In the article, you mention that a new seminar is planned for the summer term of 2020. How is that seminar going? In addition, you mention the importance of conducting follow-up evaluations with vocational schools regarding the use of design thinking in their programs. Have you had the opportunity to conduct any of those follow-ups? If so, what have you learned from them?

Summer term 2020 is special because due to the corona pandemic. DT had to be carried out as an online seminar. Although the final evaluation still depends on the last two sessions, it seems to be astonishingly successful. In fact, interviewing students and teachers via a video conference has proven to be practical, which is why we are very confident about the quality of the results. We have not yet stringently tackled the follow-up evaluation, but we always have the opportunity to informally ask the vocational schools about the implementation of the educational innovations we have developed. Two effects can be identified from these discussions: First, the schools need quite a lot of time to implement the developed educational innovations, i.e. Design Thinking takes effect at the earliest after one to two years. Based on this observation, we decided to wait for the follow-up evaluation. The second effect concerns the educational innovation as such. It seems that schools take this as a basis for discussion and either reshape it or develop it further, i.e. they change it more or less and adapt it even more to their own needs. So our prototypes are anything but a finished product, rather than that, they are the driving force behind educational innovations. Occasionally, our prototypes are not followed up. Overall, the follow-up question reveals an exciting field of research.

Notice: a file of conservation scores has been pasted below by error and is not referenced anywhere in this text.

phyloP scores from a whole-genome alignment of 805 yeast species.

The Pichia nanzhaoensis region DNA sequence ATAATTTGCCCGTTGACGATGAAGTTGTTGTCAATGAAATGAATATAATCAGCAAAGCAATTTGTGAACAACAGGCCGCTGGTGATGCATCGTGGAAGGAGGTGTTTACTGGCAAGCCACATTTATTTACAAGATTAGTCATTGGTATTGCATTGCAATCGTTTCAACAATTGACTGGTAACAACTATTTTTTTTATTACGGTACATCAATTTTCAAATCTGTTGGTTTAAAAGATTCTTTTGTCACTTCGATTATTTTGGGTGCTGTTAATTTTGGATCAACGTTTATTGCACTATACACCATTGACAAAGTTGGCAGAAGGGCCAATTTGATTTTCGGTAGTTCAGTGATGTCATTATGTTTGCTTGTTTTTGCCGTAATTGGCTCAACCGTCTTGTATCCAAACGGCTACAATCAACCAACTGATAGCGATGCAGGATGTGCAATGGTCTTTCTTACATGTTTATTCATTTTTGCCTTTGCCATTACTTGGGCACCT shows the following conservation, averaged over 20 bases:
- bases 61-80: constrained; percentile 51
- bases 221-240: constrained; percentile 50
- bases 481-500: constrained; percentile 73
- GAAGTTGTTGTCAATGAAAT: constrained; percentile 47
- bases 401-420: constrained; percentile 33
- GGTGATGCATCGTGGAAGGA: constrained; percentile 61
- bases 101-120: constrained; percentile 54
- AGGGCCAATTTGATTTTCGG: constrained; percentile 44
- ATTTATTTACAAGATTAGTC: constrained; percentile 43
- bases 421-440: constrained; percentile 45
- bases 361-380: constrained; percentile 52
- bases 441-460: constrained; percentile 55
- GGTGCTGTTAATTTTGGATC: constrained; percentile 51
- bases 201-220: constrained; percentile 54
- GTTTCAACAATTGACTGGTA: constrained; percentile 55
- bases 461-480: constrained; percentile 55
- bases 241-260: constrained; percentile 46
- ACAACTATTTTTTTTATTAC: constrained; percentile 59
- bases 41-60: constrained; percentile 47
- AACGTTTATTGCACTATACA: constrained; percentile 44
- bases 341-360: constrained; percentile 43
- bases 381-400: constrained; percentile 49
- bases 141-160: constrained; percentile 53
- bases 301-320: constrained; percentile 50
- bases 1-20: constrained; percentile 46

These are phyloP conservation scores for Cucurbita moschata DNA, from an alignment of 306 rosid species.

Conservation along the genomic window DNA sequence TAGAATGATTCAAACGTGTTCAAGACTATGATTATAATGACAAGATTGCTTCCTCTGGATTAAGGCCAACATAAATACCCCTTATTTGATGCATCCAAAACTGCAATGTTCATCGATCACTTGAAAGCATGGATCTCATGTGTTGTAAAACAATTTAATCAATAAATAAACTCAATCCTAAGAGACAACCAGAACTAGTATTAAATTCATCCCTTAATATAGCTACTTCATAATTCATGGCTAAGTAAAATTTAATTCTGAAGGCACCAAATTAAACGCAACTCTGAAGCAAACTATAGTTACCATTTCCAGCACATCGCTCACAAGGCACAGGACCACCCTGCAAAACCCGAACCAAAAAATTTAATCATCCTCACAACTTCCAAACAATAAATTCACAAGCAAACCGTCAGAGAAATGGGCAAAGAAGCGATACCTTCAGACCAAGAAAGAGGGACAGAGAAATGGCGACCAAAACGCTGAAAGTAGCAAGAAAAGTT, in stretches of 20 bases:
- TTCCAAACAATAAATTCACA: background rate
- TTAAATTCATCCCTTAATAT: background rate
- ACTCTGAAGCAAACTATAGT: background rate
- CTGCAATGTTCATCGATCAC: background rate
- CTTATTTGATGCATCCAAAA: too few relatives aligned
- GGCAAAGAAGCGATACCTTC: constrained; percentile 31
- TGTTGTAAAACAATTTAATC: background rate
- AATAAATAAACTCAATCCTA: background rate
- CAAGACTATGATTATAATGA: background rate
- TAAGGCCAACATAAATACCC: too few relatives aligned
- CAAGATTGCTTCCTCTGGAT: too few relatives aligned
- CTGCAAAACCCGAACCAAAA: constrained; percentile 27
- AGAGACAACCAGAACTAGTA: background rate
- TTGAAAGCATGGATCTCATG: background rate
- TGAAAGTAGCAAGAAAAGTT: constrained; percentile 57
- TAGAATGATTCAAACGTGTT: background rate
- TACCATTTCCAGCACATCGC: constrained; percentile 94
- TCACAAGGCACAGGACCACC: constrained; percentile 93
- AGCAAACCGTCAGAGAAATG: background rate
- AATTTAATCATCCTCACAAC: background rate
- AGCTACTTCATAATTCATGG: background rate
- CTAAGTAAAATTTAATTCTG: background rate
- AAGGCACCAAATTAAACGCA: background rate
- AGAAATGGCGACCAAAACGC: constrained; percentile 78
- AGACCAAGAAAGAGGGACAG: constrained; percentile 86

What are some of the projects that you are currently working on/excited about?

With regard to DT, we are currently trying to expand our experience regionally and to convince the vocational schools of this approach. In addition, we found that some students were very skeptical about DT at the beginning, which is detrimental to teamwork. Out of 20 students, there are on average only 2, but these then inhibit one or two teams from starting their challenge. With a personality test we try to identify these students at the beginning of the seminar and to give them appropriate feedback. So we hope to be able to encourage them to work constructively at the beginning of the seminar and to simplify the start of the process. A master’s thesis is currently examining whether we can do this or not. In addition to DT, we have been dealing for a year with the use of digital flipcharts and how they can support collaborative learning processes in the seminar. The first results have helped us a lot to offer the DT seminar online, because the digital tools on the flipcharts can also be used for online teamwork.

What’s next on your research and publication agenda?

The upcoming publications will take up the topics of the previous question. 

About the Author

Prof. Dr. Marc Krüger studied electrical engineering at the University of Applied Sciences Emden-Leer (1994-1999) and, based on this, teaching training studies for vocational schools (1999-2002) at the Leibniz Universität Hannover. After graduating, he started a career as a research assistant at the L3S research center (2002-2008), where he dealt in an interdisciplinary way with digital learning. After completing his doctorate, he moved as a research assistant to the Central Institution for Continuing Education at Leibniz Universität Hannover, where he worked from 2008 as a didactic consultant for teachers and and for higher education development. In Winter term 2014 he was appointed to the Coburg University of Applied Sciences as part of the didactic project “Der Coburger Weg”. In Winter term 2016 he moved to the School of Vocational Education (IBL) at the Münster University of Applied Sciences. Here he represents technology didactics for the professional fields of construction, electrical engineering, information technology, mechanical engineering and media design/design technology. In the Master of Education for Vocational Education, he teaches technology didactics, media didactics, class communication and the method of Design Thinking as an innovative approach to vocational training.

Learn More:

Access the full Special Issue on DeGruyter Open Education Studies, or read other author interviews and design thinking articles on AACE Review:

Be the first to write a comment.

Your feedback